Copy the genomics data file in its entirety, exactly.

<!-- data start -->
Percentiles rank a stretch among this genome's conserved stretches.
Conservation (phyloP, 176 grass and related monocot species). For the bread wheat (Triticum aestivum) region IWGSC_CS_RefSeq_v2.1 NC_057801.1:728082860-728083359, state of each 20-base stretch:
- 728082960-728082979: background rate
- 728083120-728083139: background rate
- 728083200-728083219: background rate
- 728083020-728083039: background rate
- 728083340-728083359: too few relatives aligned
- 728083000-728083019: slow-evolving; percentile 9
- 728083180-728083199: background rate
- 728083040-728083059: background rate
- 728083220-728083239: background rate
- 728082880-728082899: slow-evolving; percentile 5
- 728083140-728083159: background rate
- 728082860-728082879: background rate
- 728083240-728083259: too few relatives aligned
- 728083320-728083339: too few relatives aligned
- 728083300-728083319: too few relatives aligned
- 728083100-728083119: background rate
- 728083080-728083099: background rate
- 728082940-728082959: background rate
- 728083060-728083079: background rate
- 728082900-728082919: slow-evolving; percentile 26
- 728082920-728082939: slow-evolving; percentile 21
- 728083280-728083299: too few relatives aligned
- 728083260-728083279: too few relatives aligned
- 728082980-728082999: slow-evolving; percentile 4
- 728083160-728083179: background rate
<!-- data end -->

Percentiles rank a stretch among this genome's conserved stretches.
Conservation (phyloP, 176 grass and related monocot species). For the bread wheat (Triticum aestivum) region IWGSC_CS_RefSeq_v2.1 NC_057801.1:728082860-728083359, state of each 20-base stretch:
- 728082960-728082979: background rate
- 728083120-728083139: background rate
- 728083200-728083219: background rate
- 728083020-728083039: background rate
- 728083340-728083359: too few relatives aligned
- 728083000-728083019: slow-evolving; percentile 9
- 728083180-728083199: background rate
- 728083040-728083059: background rate
- 728083220-728083239: background rate
- 728082880-728082899: slow-evolving; percentile 5
- 728083140-728083159: background rate
- 728082860-728082879: background rate
- 728083240-728083259: too few relatives aligned
- 728083320-728083339: too few relatives aligned
- 728083300-728083319: too few relatives aligned
- 728083100-728083119: background rate
- 728083080-728083099: background rate
- 728082940-728082959: background rate
- 728083060-728083079: background rate
- 728082900-728082919: slow-evolving; percentile 26
- 728082920-728082939: slow-evolving; percentile 21
- 728083280-728083299: too few relatives aligned
- 728083260-728083279: too few relatives aligned
- 728082980-728082999: slow-evolving; percentile 4
- 728083160-728083179: background rate